Melanie O’Donnell and Onya Attridge are influenced by similar things, and their work shares many of the same elements, reaching very different visual conclusions, hence the title – the same but different.

Working from the Glasgow Ceramics Studio, Onya wheel throws in stoneware clay. Each piece is functional but also unique. For this exhibition the influences are wide and varied, from religion and mythology to William Blake and Blindboy Boatclub, there are many threads binding the pieces together. They are all about being human in some way, our mental health, the physical connection of emotions to our bodies and the stories we tell each other and ourselves to feel better or to understand our feelings. Onya is influenced by the tradition of using ceramics as a vehicle for story telling using a wide range of decoration techniques, slips, modelling, spring moulds, drawing, sgraffito, underglaze transfers and stock overglaze transfers to collage imagery and motifs on her pieces.

This exhibition shows for the first time a series of 20 small urns, inspired by a collection of 20 statues of Queens in the Jardin de Luxembourg, Paris. It is unusual and refreshing to see a whole collection of female statuary in a public space. These urns, which are influenced by the shape of Egyptian canopic jars, are a tribute to these Queens. Each of them has developed their own character and style during the making and decorating process.

Onya Attridge graduated in 2000 from Edinburgh College of Art with a BA (Hons) in Ceramics.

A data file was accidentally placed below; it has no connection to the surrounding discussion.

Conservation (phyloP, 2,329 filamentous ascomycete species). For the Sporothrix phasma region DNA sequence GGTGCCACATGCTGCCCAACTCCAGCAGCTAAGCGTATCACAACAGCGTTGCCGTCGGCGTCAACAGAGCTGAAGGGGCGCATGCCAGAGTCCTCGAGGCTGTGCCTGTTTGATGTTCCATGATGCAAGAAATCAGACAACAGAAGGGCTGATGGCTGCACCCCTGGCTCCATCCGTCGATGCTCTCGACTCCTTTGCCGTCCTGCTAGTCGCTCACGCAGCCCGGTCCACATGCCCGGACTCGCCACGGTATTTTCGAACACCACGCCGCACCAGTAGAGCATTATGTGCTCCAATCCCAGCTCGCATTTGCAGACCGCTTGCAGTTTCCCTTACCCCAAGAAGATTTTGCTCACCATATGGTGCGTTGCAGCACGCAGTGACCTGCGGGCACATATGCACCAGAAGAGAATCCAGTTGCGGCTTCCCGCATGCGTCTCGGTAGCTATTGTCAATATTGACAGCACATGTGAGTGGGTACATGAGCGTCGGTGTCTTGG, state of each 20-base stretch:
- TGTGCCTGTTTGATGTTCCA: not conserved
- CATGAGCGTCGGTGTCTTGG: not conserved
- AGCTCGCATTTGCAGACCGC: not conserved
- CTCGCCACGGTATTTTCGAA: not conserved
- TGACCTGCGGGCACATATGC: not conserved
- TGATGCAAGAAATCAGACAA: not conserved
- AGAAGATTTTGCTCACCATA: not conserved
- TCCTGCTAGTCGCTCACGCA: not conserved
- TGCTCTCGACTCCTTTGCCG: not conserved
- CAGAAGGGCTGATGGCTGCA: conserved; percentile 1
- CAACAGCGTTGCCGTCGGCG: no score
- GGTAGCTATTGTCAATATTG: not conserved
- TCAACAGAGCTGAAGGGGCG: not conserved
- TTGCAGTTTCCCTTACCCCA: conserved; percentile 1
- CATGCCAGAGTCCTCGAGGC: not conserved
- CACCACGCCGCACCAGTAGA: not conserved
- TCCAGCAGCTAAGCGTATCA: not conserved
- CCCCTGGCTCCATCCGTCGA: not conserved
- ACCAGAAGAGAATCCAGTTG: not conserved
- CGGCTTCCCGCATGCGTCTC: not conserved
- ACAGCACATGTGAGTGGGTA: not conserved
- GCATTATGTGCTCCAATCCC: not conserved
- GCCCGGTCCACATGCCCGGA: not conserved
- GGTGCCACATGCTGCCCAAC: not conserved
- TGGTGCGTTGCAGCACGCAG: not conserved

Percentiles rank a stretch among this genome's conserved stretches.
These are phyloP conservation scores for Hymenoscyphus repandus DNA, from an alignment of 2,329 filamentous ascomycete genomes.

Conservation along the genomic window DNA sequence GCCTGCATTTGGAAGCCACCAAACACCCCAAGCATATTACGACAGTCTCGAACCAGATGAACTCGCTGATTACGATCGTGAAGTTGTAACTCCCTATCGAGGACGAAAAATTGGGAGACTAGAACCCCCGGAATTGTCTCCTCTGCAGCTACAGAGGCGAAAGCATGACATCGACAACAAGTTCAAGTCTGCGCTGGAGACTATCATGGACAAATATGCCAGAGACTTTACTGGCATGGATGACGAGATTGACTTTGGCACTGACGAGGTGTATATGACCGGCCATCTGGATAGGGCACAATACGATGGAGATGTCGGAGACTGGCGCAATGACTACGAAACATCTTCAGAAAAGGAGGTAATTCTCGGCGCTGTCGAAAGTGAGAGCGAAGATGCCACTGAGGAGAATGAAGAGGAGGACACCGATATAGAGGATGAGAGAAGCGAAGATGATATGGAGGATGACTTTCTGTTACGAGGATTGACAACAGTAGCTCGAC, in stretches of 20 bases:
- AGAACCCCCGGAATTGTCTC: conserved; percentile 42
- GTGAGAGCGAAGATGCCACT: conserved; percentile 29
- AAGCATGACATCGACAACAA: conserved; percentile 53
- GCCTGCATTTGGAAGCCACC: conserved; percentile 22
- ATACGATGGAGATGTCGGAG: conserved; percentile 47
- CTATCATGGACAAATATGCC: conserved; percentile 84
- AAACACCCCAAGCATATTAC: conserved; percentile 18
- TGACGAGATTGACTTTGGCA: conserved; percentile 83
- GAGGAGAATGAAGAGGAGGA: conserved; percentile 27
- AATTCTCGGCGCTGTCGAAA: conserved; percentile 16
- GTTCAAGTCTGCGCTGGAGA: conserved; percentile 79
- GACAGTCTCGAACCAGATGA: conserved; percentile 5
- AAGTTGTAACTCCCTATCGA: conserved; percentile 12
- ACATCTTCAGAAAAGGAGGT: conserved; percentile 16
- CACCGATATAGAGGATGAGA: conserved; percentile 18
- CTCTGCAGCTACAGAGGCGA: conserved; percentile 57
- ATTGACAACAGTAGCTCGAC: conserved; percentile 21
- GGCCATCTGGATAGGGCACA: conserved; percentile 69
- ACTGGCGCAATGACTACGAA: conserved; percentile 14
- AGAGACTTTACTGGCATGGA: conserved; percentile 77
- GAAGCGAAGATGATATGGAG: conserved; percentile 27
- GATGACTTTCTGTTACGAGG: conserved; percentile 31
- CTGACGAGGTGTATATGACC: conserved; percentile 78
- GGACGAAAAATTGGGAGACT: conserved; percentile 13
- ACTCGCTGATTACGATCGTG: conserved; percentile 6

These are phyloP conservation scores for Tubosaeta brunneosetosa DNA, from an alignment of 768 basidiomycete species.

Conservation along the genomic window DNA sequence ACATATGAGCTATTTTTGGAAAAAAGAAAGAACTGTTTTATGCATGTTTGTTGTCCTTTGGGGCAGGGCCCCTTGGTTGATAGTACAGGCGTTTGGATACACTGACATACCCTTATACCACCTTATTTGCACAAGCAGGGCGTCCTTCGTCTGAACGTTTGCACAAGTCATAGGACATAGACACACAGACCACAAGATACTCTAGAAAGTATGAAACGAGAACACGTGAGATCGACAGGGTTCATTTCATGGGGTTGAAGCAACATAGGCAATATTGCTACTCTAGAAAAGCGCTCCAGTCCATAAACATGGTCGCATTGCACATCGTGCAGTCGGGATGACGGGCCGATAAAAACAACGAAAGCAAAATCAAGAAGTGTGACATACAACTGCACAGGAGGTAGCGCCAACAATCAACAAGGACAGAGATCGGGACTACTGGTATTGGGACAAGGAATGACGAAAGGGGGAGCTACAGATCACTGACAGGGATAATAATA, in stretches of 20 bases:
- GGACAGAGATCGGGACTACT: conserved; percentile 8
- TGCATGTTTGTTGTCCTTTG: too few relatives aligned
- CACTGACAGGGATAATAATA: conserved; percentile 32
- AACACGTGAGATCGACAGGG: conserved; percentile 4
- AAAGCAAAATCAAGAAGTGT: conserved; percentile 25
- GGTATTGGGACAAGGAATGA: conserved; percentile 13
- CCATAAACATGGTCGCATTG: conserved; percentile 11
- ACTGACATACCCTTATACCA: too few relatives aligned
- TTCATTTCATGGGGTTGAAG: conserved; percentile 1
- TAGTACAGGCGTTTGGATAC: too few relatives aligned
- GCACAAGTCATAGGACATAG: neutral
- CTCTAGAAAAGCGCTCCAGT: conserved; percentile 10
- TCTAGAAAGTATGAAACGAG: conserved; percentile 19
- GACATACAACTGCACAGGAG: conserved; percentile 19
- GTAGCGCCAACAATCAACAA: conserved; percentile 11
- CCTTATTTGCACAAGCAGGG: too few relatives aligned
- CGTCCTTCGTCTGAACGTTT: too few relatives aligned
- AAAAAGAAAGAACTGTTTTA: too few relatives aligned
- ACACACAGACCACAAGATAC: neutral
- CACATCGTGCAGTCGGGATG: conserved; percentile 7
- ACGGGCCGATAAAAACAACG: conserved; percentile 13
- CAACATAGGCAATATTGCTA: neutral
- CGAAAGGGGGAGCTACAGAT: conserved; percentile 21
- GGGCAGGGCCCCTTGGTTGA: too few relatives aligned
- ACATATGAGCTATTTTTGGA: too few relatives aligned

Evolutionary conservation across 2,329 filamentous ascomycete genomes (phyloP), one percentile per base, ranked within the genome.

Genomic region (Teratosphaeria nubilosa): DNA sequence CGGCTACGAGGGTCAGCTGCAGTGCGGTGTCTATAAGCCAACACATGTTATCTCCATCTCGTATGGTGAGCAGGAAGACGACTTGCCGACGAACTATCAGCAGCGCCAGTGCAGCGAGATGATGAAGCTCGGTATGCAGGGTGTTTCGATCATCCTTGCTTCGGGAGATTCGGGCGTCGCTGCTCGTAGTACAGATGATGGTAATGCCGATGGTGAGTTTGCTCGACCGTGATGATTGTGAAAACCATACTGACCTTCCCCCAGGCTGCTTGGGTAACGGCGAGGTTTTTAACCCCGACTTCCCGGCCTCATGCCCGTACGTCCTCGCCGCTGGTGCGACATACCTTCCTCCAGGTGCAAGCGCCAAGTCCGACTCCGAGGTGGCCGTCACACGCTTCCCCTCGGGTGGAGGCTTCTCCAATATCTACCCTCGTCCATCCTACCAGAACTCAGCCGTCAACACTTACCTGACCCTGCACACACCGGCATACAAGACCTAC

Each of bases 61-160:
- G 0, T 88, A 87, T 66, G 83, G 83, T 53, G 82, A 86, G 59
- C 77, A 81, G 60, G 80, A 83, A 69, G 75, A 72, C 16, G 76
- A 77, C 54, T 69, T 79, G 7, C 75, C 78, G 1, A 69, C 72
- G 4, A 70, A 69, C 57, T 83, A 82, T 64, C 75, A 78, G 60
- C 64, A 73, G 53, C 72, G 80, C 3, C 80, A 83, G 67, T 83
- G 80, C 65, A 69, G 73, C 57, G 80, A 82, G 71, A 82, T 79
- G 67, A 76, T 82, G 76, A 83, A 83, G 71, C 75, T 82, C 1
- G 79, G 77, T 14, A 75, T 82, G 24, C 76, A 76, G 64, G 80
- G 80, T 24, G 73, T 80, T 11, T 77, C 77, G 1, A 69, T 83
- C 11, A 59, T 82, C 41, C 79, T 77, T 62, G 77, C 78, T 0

Also based at Glasgow Ceramics Studio, Melanie makes figurative ceramics. She draws inspiration from many sources including religious iconography, Mexican and European domestic “shrines” and the adornment of women living through various times and cultures. She has travelled extensively throughout Europe gaining inspiration from architecture, statuary and culture.

Melanie O’Donnell works with earthenware clay and hand builds pieces, describing the making process as akin to a meditation, where she gets lost in the process. She places a lot of emphasis on the surface decoration, using under glazes, slips, Japanese rice paper transfers and gold lustre. Melanie endeavours to always bring joy with her work. Melanie graduated from Glasgow School of Art in 1986 with a BA (Hons) in Ceramics. She went on to travel and work in Europe before completing a post graduate teaching qualification. She currently teaches art to children with special needs and is constantly inspired by their expressive, naïve art work.


Event Details

Date: October 14 - October 20
Time: 1:30pm-4:30pm daily

Patriothall Studios
Wasps Patriothall

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